Do you have an air fryer yet? What other air fryer recipes would you like to see from me? Please let me know in the comments below (and let me know if you try this recipe too!). I love hearing from you.
Air Fryer French Fries
- 1 large or 2 small/medium russet potatoes* or Yukon gold potatoes, about 1 pound
- 2 teaspoons extra virgin olive oil**
- 1/2 teaspoon kosher salt plus additional for serving
- 1/2 teaspoon garlic powder
- 1/4 teaspoon black pepper
- OPTIONAL: ½ teaspoon dried dill weed Italian seasoning, or dried herbs of choice (see blog post above for more ideas)
- OPTIONAL: pinch cayenne pepper see blog post above for more ideas
- Toppings optional fresh parsley, chives, freshly grated Parmesan cheese (or nutritional yeast)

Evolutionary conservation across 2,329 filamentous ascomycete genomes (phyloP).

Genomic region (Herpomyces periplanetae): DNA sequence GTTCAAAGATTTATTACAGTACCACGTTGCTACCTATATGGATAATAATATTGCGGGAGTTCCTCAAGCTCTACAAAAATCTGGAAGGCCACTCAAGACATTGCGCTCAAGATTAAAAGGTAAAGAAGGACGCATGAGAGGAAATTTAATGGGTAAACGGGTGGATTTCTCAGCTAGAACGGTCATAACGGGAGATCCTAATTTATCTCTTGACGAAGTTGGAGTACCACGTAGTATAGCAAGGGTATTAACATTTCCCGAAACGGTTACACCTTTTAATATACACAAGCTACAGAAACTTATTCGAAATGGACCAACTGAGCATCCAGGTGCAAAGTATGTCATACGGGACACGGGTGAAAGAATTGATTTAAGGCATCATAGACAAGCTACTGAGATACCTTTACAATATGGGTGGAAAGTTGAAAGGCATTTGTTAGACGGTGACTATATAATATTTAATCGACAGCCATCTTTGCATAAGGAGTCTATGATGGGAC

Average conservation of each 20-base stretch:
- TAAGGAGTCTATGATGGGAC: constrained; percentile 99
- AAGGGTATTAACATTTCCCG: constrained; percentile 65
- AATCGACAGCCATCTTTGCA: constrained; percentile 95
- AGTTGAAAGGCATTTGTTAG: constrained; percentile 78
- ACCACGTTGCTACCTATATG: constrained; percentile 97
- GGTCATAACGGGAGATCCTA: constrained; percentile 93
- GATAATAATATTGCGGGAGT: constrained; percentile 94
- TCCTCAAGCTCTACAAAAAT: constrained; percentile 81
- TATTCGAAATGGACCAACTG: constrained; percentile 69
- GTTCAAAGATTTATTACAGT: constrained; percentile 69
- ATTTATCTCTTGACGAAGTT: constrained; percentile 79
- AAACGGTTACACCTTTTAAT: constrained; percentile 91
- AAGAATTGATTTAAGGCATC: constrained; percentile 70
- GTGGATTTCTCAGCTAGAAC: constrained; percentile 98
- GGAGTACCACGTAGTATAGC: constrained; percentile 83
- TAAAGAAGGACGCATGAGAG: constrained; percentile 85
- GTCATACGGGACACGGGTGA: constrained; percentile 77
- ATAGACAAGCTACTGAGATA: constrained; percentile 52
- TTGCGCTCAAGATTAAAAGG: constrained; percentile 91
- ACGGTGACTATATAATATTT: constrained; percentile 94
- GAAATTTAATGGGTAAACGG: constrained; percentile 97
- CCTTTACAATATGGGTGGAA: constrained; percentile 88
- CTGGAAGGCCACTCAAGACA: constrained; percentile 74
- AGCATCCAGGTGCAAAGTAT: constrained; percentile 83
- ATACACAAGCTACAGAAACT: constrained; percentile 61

- Scrub the potatoes and peel if desired (I leave the peels on). Slice in half lengthwise, then cut into 1/4-inch-wide slices (a mandoline is the best way to get even fries; watch your fingers!). Turn the slices on their sides and cut into 1/4-inch sticks. If the sticks are long, cut them in half so that your fries are about 3 to 4 inches.
- Place the potatoes in a large bowl, then pour very hot tap water over the top so that it covers the potatoes by at least 1 inch. Let sit 10 minutes. <—Must do! If you skip the soaking step, the fries will not be as crisp.
- If you’d like to keep the fries warm between batches, preheat the oven to 200 degrees F and keep a baking sheet handy.
- Preheat the air fryer to 375 degrees F according to the manufacturer's instructions. (For my air fryer, that is 3 minutes of preheat time).